Ministerial Advisers in Australia: The Modern Legal Context (Hardback)Yee-Fui Ng (author)
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From their origins in the shadows of Australian public administration, ministerial advisers have been increasingly thrust into the limelight through scandals that appear on the front page of the newspapers. This book traces the rise in the power and significance of Australian ministerial advisers. It shows the fundamental shift of the locus of power from the neutral public service to highly political and partisan ministerial advisers.
The book demonstrates that the introduction of ministerial advisers into the structure of the Executive has led to the erosion of the Australian system of responsible government. This is caused by a failure in the political, legal and managerial accountability frameworks surrounding ministerial advisers.
Ministerial Advisers in Australia is the first comprehensive study of the legal and political regulation of Australian ministerial advisers. This book features material from original interviews with Australian Ministers and Members of Parliament, as well as several former State Premiers.
Publisher: Federation Press
Number of pages: 240
Weight: 440 g
Dimensions: 235 x 159 mm
This is a most interesting monograph which considers an important area of uncharted public law; being the legal position of ministerial advisers. As at last 16 October 2015, there were 423 ministerial advisers appointed by Commonwealth Ministers. In general terms they inhabit an area between the Minister and the public service, yet they are neither subject to the obligations of public servants nor the responsibilities of Ministers. They are not referred to in the Constitution. Indeed, they were not part of the political landscape at the time when the Constitution was written. However, despite that they wield substantial power in the operation of government and, to a large extent, they remain unaccountable in a legal sense for their conduct. They are employed under Pt III of the Members of Parliament (Staff) Act 1984 and are paid for out of the public purse.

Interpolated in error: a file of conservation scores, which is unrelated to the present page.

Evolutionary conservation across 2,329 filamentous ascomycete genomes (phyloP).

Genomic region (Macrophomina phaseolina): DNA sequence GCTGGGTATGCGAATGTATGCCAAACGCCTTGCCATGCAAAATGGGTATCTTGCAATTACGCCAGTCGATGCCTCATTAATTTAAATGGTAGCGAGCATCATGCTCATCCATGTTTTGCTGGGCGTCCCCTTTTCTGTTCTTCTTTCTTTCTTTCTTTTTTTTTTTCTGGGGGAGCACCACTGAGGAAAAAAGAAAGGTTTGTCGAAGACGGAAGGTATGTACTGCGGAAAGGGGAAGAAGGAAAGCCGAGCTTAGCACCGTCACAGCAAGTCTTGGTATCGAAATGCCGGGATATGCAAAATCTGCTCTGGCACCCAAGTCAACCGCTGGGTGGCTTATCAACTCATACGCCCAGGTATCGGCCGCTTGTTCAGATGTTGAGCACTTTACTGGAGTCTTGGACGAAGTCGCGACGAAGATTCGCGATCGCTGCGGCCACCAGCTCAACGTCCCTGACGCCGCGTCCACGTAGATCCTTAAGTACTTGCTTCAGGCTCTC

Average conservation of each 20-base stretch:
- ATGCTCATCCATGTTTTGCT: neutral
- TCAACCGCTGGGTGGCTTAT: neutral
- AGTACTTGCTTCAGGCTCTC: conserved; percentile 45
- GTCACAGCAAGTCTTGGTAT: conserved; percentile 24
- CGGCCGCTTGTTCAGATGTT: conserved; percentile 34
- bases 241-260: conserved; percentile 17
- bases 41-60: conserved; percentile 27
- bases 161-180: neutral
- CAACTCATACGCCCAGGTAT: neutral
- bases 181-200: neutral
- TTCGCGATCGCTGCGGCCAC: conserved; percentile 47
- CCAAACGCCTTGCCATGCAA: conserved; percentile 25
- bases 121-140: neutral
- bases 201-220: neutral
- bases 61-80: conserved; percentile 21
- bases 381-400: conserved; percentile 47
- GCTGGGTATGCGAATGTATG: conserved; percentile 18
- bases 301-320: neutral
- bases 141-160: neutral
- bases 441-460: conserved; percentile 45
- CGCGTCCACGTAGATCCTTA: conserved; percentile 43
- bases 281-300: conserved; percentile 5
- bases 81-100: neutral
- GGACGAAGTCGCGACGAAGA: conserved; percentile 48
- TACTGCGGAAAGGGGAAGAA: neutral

In her work Dr Ng carefully considers the history of the rise of the position of the ministerial adviser and the expansion of their roles over time. She observes that they are effectively unregulated in a public law sense, being only susceptible to the discipline of their ministers and thereby undermine the role of the public service:
"Ministerial advisers do not fit neatly into the structure of Australian public administration. The system of a neutral, impartial public service recruited and promoted on merit that Australia adopted from the United Kingdom was developed as a reaction against patronage and the inefficiencies that would result from a system of patronage. The emergence of ministerial advisers who are recruited largely on the basis of patronage poses a threat to this system."
Dr Ng postulates that some regulation of ministerial advisers may occur through the use of judicial review on the basis that their exercise of power can be seen as that of the Minister. That, however, seems to be spectacularly inadequate. They may also be regulated through the Parliament, however, she observes that the main political parties have a substantial degree of self-interest when it comes to controlling such advisers and that attempts to have ministerial advisers appear before Parliamentary Committees has proven to be unsuccessful.
This work, whose author was a winner of the Holt Prize (which is a publishing award named after the late co-founder of The Federation Press) is a fascinating read. It raises legitimate concerns as to the role of ministerial advisers in all areas of government and offers some useful suggestions for reform.
Queensland Law Reporter - 7 October 2016 -  39 QLR
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